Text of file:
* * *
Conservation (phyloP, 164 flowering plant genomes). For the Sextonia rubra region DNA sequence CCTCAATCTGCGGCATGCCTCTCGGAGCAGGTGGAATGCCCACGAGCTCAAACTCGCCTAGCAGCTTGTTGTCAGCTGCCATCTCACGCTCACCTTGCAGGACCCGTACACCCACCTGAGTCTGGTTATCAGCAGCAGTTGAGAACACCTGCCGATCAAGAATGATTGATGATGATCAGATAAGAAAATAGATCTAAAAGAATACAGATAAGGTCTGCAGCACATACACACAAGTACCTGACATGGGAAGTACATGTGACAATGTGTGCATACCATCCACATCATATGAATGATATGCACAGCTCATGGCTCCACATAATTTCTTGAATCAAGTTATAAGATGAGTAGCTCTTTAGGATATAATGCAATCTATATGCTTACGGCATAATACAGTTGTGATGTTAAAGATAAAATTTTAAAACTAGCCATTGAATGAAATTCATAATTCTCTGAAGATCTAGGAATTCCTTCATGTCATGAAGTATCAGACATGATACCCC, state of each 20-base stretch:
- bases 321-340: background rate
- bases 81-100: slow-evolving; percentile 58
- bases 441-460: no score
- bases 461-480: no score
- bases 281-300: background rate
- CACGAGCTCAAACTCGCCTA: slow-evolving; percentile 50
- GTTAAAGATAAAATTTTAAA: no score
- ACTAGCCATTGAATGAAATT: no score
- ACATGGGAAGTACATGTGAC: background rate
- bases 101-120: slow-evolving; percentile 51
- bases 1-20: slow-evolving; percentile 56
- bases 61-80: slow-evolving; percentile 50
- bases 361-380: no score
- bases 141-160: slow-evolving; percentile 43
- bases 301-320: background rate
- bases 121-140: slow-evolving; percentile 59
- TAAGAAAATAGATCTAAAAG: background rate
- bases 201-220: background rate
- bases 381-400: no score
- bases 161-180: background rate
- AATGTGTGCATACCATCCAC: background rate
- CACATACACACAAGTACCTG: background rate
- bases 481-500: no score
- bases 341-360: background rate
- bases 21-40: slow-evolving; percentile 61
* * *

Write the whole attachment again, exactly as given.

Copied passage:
Conservation (phyloP, 164 flowering plant genomes). For the Sextonia rubra region DNA sequence CCTCAATCTGCGGCATGCCTCTCGGAGCAGGTGGAATGCCCACGAGCTCAAACTCGCCTAGCAGCTTGTTGTCAGCTGCCATCTCACGCTCACCTTGCAGGACCCGTACACCCACCTGAGTCTGGTTATCAGCAGCAGTTGAGAACACCTGCCGATCAAGAATGATTGATGATGATCAGATAAGAAAATAGATCTAAAAGAATACAGATAAGGTCTGCAGCACATACACACAAGTACCTGACATGGGAAGTACATGTGACAATGTGTGCATACCATCCACATCATATGAATGATATGCACAGCTCATGGCTCCACATAATTTCTTGAATCAAGTTATAAGATGAGTAGCTCTTTAGGATATAATGCAATCTATATGCTTACGGCATAATACAGTTGTGATGTTAAAGATAAAATTTTAAAACTAGCCATTGAATGAAATTCATAATTCTCTGAAGATCTAGGAATTCCTTCATGTCATGAAGTATCAGACATGATACCCC, state of each 20-base stretch:
- bases 321-340: background rate
- bases 81-100: slow-evolving; percentile 58
- bases 441-460: no score
- bases 461-480: no score
- bases 281-300: background rate
- CACGAGCTCAAACTCGCCTA: slow-evolving; percentile 50
- GTTAAAGATAAAATTTTAAA: no score
- ACTAGCCATTGAATGAAATT: no score
- ACATGGGAAGTACATGTGAC: background rate
- bases 101-120: slow-evolving; percentile 51
- bases 1-20: slow-evolving; percentile 56
- bases 61-80: slow-evolving; percentile 50
- bases 361-380: no score
- bases 141-160: slow-evolving; percentile 43
- bases 301-320: background rate
- bases 121-140: slow-evolving; percentile 59
- TAAGAAAATAGATCTAAAAG: background rate
- bases 201-220: background rate
- bases 381-400: no score
- bases 161-180: background rate
- AATGTGTGCATACCATCCAC: background rate
- CACATACACACAAGTACCTG: background rate
- bases 481-500: no score
- bases 341-360: background rate
- bases 21-40: slow-evolving; percentile 61